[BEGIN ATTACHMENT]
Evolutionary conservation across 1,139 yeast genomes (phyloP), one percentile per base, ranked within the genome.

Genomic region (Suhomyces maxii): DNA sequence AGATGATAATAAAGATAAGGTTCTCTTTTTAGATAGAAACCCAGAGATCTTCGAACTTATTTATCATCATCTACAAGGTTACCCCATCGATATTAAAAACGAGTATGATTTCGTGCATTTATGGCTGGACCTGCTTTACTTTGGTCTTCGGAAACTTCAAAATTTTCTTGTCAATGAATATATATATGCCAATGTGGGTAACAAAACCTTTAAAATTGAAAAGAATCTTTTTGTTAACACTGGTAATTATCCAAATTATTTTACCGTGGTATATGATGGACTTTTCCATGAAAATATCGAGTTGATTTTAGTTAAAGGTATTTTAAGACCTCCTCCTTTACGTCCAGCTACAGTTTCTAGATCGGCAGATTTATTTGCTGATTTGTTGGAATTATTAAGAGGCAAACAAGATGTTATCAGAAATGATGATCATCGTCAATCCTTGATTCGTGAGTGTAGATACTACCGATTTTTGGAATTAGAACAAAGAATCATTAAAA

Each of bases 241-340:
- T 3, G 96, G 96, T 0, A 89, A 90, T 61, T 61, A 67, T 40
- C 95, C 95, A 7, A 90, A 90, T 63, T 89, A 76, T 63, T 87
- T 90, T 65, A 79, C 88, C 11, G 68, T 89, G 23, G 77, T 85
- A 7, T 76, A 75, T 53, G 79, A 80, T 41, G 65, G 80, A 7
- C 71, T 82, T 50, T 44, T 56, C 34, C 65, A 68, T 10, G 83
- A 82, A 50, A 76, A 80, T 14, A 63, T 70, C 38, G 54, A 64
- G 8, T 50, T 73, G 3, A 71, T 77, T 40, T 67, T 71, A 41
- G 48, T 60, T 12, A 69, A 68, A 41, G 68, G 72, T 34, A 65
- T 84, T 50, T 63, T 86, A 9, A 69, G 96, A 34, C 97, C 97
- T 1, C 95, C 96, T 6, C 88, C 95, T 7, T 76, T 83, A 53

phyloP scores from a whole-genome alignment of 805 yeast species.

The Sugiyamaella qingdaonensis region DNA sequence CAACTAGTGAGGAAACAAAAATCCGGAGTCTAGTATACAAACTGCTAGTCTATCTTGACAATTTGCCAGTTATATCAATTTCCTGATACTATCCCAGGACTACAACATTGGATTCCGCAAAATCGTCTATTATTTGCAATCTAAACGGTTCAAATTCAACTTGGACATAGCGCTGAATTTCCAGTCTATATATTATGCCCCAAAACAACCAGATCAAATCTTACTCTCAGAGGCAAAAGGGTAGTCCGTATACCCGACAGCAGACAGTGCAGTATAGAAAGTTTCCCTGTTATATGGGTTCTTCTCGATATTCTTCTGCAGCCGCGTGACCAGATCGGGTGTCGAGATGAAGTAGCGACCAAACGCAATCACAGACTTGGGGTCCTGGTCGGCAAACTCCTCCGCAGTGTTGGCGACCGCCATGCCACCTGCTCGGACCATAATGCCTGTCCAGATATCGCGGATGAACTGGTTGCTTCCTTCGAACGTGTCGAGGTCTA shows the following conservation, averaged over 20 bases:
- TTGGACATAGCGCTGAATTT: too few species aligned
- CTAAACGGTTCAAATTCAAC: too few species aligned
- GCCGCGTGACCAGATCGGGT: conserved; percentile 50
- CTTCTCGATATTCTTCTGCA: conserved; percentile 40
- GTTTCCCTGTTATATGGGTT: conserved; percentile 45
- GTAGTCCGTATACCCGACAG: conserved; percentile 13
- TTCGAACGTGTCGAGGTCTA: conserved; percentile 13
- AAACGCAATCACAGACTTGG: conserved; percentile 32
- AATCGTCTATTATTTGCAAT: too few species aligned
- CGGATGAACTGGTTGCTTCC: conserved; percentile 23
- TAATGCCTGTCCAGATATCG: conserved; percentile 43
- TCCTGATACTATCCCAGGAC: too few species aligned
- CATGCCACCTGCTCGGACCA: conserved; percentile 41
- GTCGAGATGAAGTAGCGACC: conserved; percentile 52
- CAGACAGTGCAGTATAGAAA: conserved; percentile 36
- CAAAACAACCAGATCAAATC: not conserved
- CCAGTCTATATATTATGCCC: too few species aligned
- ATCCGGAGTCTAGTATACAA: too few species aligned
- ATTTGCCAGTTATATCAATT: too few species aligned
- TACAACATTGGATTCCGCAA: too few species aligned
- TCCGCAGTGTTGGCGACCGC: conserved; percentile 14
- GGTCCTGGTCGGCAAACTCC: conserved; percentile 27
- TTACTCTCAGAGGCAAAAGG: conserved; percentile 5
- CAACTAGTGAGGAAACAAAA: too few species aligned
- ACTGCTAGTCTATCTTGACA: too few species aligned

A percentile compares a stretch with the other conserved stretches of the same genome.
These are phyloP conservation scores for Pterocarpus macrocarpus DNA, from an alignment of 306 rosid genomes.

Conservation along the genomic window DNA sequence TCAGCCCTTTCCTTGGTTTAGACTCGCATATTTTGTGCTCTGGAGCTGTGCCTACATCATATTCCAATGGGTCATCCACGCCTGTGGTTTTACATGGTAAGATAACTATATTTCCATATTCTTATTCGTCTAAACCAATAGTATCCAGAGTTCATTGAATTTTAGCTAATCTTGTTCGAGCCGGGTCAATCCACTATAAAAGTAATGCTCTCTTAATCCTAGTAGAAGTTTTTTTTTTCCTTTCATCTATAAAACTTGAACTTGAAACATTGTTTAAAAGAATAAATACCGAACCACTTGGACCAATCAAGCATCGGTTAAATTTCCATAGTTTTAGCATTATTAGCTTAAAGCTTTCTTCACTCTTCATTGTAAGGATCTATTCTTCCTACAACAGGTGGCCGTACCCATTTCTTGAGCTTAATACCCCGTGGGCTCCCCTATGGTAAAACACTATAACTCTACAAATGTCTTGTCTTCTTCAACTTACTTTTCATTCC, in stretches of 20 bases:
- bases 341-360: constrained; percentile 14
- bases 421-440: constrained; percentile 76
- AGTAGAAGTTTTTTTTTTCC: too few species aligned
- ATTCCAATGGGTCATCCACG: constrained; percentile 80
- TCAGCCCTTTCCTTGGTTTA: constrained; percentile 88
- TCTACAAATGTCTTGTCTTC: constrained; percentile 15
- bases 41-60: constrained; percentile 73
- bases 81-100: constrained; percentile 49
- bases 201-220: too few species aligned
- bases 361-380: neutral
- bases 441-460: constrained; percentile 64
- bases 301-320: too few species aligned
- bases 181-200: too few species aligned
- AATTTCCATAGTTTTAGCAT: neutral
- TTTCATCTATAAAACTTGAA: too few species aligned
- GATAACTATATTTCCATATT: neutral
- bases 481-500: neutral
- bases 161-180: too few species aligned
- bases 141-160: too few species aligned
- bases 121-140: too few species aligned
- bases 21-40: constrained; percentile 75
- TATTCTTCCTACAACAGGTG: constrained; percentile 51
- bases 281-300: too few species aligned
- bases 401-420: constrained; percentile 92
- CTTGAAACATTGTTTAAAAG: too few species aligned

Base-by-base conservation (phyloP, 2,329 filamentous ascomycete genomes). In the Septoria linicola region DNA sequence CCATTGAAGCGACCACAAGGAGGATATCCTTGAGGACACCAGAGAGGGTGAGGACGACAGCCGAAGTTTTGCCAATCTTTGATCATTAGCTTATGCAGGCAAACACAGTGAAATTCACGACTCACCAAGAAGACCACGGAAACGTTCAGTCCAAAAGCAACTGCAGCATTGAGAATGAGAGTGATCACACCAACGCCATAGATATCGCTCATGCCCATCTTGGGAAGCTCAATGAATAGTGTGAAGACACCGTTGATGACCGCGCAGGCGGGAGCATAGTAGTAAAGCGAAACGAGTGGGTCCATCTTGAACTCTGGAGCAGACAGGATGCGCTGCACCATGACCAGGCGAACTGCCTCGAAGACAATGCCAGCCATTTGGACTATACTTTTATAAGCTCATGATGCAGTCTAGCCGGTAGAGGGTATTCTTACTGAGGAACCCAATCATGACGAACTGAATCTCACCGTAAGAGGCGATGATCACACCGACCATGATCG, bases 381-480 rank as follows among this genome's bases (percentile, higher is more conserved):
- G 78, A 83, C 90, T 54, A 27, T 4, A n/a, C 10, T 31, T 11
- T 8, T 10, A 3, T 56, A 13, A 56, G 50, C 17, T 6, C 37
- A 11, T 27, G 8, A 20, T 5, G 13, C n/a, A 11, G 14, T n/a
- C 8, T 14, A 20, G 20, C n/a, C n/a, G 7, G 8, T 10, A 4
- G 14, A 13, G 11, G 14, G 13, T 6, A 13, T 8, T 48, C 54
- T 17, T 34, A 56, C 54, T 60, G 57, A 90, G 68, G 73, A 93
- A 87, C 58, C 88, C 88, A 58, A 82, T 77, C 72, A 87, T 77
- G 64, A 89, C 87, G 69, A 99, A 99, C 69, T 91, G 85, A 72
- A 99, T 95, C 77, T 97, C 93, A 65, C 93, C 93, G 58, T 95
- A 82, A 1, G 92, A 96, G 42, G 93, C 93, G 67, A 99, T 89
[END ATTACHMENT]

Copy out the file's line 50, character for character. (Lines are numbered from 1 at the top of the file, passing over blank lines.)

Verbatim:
- bases 41-60: constrained; percentile 73